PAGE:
"Thank you, sir."

Written, the words appear cold; but said, as Gull said them, they

carried an amount of warmth and gratitude which quite satisfied Mr.

Kingsley without the half-involuntary speech that followed, "So there

will be boots for the little lads, after all!"

* * * * *

"Bless the man! How jolly you look! Did you get your tanner, then?"

This was the ticket collector's greeting as Gull passed.

"Yon gent's a trump, and no mistake!" answered the other as he hurried

along, eager for the delight which such a story would bring to the

little ears now listening for his coming in that third floor front in

Pleasant Court.

* * * * *

I wonder what it was that moved Mr. Kingsley to a wider generosity that

evening than was at all usual in the money-wise, business man? Could

it have been that he was led to it partly by the fact--though he was

quite unconscious of it--that there was something similar in the home

relations of these two men?

For Mr. Kingsley was also a widower; and it was his little only daughter

who was pressing her tiny nose against the window-pane, and trying to

guess how many people would go by the gate before daddy set it swinging

and came up the drive.

Patsy's greeting was quite as loving and vigorous as the one the

"twinses" gave their father every day. The slippers warming at the fire

were elegant braided ones, bound round with velvet. Well! what of that?

It was the love that thought of putting them there which made them so

comfortable; and so, in that respect, Gull's were quite as good to wear

as Mr. Kingsley's.

When the two were comfortably settled, Patsy began to rummage in all

daddy's pockets.

"It's Christmas present night!" she cried. "Where's my little yellow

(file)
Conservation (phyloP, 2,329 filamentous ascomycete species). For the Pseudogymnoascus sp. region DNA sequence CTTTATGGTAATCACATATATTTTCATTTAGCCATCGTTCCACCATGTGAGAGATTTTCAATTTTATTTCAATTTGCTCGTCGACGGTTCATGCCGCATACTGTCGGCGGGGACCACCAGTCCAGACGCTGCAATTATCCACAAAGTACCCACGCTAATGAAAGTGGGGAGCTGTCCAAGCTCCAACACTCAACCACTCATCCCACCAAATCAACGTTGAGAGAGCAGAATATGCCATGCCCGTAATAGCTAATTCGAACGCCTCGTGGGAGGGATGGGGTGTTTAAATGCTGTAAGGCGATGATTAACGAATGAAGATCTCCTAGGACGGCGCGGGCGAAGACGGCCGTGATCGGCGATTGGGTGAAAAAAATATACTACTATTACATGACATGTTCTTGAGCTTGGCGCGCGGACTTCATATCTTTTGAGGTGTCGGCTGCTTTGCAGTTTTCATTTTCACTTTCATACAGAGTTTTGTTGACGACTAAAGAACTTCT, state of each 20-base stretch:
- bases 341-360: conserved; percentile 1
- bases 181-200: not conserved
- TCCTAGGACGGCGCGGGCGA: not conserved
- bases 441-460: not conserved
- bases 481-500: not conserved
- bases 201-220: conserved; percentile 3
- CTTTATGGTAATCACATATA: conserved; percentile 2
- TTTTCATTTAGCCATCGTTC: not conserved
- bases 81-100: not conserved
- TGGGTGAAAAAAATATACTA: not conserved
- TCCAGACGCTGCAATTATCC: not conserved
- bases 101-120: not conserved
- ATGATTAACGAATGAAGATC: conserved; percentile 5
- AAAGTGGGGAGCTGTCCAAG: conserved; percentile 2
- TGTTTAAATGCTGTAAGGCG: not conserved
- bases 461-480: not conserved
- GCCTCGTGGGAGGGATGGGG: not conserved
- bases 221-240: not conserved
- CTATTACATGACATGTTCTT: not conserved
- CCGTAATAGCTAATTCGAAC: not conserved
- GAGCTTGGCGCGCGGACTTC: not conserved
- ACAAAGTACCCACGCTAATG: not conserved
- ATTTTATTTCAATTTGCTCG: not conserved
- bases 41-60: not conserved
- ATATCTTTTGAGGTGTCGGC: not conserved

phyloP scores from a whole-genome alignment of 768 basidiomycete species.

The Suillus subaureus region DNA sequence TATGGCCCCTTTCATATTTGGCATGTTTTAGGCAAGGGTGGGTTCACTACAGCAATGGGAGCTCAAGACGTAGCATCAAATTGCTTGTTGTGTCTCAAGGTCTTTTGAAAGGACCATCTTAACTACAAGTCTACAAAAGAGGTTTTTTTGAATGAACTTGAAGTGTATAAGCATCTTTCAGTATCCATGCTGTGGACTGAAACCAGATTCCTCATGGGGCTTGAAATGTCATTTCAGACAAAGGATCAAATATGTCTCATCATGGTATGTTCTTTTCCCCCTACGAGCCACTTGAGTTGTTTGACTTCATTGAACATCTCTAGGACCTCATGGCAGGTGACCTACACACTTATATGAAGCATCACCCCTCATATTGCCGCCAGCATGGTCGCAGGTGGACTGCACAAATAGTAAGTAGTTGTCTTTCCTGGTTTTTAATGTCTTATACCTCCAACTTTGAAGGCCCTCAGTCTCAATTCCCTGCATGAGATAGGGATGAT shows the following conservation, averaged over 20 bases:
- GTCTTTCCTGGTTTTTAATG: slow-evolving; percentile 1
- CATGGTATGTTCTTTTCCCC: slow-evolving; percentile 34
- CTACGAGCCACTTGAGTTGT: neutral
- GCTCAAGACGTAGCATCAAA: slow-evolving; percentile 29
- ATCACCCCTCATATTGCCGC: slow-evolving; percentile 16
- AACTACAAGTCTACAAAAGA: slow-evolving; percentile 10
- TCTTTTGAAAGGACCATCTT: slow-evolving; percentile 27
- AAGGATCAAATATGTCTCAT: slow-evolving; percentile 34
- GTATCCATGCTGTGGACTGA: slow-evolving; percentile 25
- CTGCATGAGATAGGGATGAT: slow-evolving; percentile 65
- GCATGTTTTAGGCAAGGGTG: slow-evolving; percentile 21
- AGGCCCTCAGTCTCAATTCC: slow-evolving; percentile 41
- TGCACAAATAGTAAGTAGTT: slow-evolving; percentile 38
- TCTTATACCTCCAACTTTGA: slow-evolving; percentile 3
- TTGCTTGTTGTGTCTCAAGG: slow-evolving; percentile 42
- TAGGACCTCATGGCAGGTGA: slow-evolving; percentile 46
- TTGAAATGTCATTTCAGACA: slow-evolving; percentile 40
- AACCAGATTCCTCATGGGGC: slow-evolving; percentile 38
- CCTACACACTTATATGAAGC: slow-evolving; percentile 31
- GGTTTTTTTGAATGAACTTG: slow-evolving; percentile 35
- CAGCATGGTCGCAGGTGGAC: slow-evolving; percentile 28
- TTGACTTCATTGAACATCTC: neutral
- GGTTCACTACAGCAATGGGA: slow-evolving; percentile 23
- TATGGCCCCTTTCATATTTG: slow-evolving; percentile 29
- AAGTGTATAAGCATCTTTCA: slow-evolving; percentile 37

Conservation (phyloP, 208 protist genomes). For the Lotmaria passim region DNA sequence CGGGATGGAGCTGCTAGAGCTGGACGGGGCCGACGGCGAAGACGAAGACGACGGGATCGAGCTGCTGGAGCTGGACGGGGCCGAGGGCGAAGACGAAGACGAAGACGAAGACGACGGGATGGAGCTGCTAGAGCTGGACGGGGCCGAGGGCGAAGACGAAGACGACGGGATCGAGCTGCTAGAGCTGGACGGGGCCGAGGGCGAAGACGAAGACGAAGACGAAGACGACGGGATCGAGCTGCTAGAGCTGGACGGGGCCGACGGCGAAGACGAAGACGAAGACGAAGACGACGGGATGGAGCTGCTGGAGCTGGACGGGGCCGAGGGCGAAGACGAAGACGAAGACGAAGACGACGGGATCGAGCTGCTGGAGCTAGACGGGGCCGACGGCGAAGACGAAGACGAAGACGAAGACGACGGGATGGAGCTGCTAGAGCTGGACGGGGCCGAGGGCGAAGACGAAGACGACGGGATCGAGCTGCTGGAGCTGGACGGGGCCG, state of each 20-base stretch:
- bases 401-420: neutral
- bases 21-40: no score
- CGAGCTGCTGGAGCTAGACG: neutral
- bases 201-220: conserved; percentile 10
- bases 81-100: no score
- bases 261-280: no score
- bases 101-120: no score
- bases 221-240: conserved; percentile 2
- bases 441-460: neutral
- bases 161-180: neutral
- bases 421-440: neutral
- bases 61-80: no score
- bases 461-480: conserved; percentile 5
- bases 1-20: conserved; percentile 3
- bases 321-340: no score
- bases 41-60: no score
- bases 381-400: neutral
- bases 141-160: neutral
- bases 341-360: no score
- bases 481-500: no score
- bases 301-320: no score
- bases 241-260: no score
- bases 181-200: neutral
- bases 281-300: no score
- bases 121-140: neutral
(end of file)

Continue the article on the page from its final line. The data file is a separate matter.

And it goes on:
Mr. Kingsley felt in his pockets with a musing air.

"I don't know what my little maid will say," he said at last,

producing four half-crowns; "but I have no nice half-sovereign for her

to-night--only these big ugly white things. It is true they will buy

quite as many toys. And I might have had 'the yellow money,' only now,

I expect, it is turned into shoeleather."

At the opening of this speech Patsy's face had borne an expression of

disgust and disappointment; but before it was finished, it changed to

one of undisguised interest.

"Oh! I'm sure you've been in a fairy tale to-day, daddy! You know I

just love fairy stories. Do begin at once, before nurse comes. Tell

me about it quickly--do, please."

And so, out of the materials that Gull had given him, Mr. Kingsley

pleased his little daughter by weaving a wonderful modern fairy story.

He had rather a talent that way, and had learnt by experience the kind

of stories that the little ones like best. This time his narrative was

"truer" than he knew; and Patsy acknowledged, when it was done, that it

was "the nicest and beautifullest that she had heard for a long time."

And while Patsy's father was telling the story in his way, another

version of it was being repeated again and again to the twins, high up

in that old London house.

They were never tired of hearing it, never tired of asking questions;

and all the time the feeling of gratitude in their father's heart--which

had been like a little seed, planted there by the kind words and gift

of Mr. Kingsley--grew and grew until he longed to do something. He

had only as yet said, "Thank you, sir;" but now he longed to show his